Restaurants

How Kitty Fisher’s Became London’s Neighborhood Restaurant

Kitty Fisher’s is a simple, crowded, local restaurant. How did it get so popular?

How Kitty Fisher’s Became London’s Hottest Restaurant

It’s tempting to think there must have been some astonishingly smart PR mixed in with a bucketload of hype when a restaurant is as successful as Kitty Fisher’s.

The basement dining room of this former curry house in Mayfair is so cramped, you bang your head on the lights and get intimate with strangers while trying to squeeze into your table.

People wait months for a booking. Prime Minister David Cameron is among those who have made it, along with a bunch of celebrities. Yet this isn’t a starry hangout. It is low key, like a village pub with friendly service.

So how does Kitty Fisher’s do so well when other restaurants fail? On a sunny afternoon, when the diners had left and the owners – Oliver Milburn, Tom Mullion, and Tim Steel – are pottering around doing chores, I ask why it works.

om Mullion helped found Kitty Fisher's with two of his friends. He's sitting at one of the outdoors tables.

Tom Mullion helped found Kitty Fisher's with two of his friends

Photographer: Richard Vines/Bloomberg

Connections are part of it. Milburn is an actor and is married to the BBC journalist Katie Razzall, the daughter of Lord Razzall. Milburn’s parents bought the building that houses Kitty Fisher’s after selling their business, Milburns Restaurants Ltd., which pioneered smart cafes in art galleries and museums.

Mullion is married to Emily Sheffield, who is deputy editor of British Vogue and the sister of Cameron’s wife Samantha. He helped found All Star Lanes, 10-pin bowling venues serving cocktails and food. Steel is an entrepreneur whose main restaurant experience centers on a café he opened in Plymouth.

“We are three old friends who wanted to set up a restaurant,” says Mullion, whose eclectic resume includes time as an oil trader and as an actor. “Now, it’s an uneasy thing having to turn people away and managing expectations, too. Some people see the reviews and the hype and that’s an awful beast to deal with. People are disappointed that it’s not what they’ve built up in their mind. We set out to be a humble neighborhood joint, albeit in Mayfair, so not that humble.”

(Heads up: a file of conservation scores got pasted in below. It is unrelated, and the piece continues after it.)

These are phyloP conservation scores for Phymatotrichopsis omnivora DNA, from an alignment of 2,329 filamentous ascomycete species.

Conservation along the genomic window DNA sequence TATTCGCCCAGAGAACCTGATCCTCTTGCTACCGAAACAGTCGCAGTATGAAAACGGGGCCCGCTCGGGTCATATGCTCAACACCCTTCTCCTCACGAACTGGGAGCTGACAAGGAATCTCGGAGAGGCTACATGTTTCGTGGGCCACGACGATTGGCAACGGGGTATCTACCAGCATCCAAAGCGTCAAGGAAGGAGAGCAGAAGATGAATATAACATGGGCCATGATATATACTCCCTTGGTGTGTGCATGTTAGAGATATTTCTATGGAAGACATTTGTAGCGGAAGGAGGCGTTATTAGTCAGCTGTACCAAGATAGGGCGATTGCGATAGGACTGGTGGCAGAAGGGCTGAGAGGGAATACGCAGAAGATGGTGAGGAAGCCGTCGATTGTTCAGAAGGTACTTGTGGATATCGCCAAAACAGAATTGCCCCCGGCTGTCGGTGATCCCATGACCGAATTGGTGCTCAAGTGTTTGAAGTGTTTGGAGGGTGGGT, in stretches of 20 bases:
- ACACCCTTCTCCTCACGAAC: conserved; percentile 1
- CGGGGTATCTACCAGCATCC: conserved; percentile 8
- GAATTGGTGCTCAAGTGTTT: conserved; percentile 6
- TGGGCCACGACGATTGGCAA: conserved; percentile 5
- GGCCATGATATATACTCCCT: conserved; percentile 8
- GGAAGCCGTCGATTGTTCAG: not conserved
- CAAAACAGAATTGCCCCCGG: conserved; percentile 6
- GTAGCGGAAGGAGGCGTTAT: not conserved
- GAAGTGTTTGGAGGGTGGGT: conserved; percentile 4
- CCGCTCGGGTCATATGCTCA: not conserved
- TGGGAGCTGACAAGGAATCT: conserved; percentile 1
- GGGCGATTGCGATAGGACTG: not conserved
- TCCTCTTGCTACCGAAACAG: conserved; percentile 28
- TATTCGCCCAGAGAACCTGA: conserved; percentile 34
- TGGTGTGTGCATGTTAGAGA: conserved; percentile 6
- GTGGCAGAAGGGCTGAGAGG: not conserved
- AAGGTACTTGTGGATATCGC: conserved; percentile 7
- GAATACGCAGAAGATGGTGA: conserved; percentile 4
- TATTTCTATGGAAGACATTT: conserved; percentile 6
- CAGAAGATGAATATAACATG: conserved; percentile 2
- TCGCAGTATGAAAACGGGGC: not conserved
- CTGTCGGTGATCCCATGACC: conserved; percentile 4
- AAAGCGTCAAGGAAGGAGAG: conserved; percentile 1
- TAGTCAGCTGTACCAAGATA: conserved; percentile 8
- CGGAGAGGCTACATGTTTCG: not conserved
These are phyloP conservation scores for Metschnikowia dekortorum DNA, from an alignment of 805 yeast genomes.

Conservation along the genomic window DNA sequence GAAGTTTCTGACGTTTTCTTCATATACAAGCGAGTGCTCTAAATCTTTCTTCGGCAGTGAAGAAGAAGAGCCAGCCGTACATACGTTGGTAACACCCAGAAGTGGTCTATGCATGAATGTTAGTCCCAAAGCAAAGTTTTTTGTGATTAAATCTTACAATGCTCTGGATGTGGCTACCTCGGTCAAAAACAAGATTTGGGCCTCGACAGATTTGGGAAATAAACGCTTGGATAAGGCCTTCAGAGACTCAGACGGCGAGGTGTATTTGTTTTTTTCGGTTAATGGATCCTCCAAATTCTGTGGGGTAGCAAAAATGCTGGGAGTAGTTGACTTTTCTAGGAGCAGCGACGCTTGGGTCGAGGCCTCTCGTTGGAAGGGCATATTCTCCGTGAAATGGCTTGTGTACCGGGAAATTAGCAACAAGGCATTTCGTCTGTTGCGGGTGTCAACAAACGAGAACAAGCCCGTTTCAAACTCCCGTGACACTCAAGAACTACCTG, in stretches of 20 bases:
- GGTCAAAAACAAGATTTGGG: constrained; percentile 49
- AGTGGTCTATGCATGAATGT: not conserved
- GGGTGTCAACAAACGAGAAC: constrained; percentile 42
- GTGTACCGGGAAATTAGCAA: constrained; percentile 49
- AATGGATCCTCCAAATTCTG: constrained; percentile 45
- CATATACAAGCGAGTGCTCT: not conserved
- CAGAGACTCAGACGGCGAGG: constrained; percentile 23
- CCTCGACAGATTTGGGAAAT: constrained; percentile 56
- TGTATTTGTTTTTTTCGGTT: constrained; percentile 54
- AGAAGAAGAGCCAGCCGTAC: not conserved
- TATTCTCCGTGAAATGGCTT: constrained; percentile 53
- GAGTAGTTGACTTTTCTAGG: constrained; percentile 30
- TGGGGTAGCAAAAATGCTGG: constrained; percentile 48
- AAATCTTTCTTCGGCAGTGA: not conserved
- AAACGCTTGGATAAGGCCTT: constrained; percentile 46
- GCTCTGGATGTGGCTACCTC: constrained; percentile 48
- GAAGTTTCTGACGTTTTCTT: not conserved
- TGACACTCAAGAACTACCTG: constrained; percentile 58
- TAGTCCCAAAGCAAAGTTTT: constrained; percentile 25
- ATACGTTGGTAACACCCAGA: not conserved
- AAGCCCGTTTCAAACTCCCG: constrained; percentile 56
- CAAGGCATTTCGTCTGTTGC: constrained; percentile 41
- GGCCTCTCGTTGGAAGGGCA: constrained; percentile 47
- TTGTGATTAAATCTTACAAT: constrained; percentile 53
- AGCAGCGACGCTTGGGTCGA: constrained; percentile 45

The owners attribute much of the success to the choice of Tomos Parry as chef. Parry was cooking in East London at Climpson’s Arch when they first came across him.

Chef Tomos Parry (left) and owner Oliver Milburn in the bar of Kitty Fisher's.
Chef Tomos Parry (left) and owner Oliver Milburn in the bar of Kitty Fisher's.
hotographer: Richard Vines/Bloomberg

“We were quite close to being desperate to find a chef,” Milburn says. “Tom Mullion saw a tweet Tomos had sent saying that he was grilling grouse in Hackney and we thought that was pretty cool.”

Mullion trailed out to Hackney to try Parry’s cooking and was smitten. Parry joined up along with his best mate, Chris Leach.

 The basement kitchen at Kitty Fisher’s is tiny. Most of the dishes are cooked on an open grill, inspired by Basque Country cuisine. The restaurant seats just over 40 guests.

The menu is short, with about five starters and five mains, including Challans duck, asparagus, radish and cherries at 27 pounds ($42). The signature is aged Galician beef from dairy cows that are 10-to-14 years old.

“People in the U.K. generally haven’t experienced that kind of flavor because we have to slaughter cows very young,” chef Parry says. “It doesn’t taste like beef. It is something completely different, very buttery and rich in flavor. It’s unique.” 

The service can be the other surprise at Kitty Fisher’s. The manager is a former waitress from Llanthony, a farming valley in the Black Mountains of south Wales. Kiloran Buckler moved to London when the restaurant opened on December 3, 2014.

Kiloran Buckler moved to London from the Black Mountains in south Wales to join Kitty Fisher's, where she is manager.

Kiloran Buckler moved to London from the Black Mountains in south Wales to join Kitty Fisher's, where she is manager.

Photographer: Richard Vines/Bloomberg

“I love it because we are so small and, having such a small team, we have to get on and we do get on,” she says.

She attributes the success to the cooking and to the relaxed atmosphere. She smiles when she talks about the lengths people go to for a table.

“We’ve just had a letter from a woman who wrote a poem about the fact that she wanted to come and eat at Kitty Fisher’s and she couldn’t get a table. Please could she get a table?”

For everyone else, here are a couple of hints. Milburn says if you want a table, just show up. There is room for walk-ins. If you can’t eat right away, the reservations book is on the bar.

If you do get lucky and want to be really cheeky, I can tell you that the best tables are nine – known by the staff as the Lords’ Table – which seats two, and the larger table eight.

This is the best seat in the house, Table Nine. It's known as the Lords' table.
This is the best seat in the house, Table Nine. It's known as the Lords' table.
Photographer: Richard Vines/Bloomberg

Oh, and the owners didn’t pay for PR. You probably don’t need it when you have more connections than Vodafone.

Kitty Fisher’s isn’t the best restaurant in London but it is one of the most enjoyable. The food is good, the service is friendly and the ambience is relaxed. I reckon the success is deserved.

Now can I have a table, please? Or should I put that in verse?

Kitty Fisher’s is at 10 Shepherd Market, Mayfair, London, W1J 7QF.

Richard Vines is the chief food critic for Bloomberg. Follow him on Twitter @richardvines.

(Corrects spelling of Kiloran Buckler in 14th paragraph and photo caption.)

 

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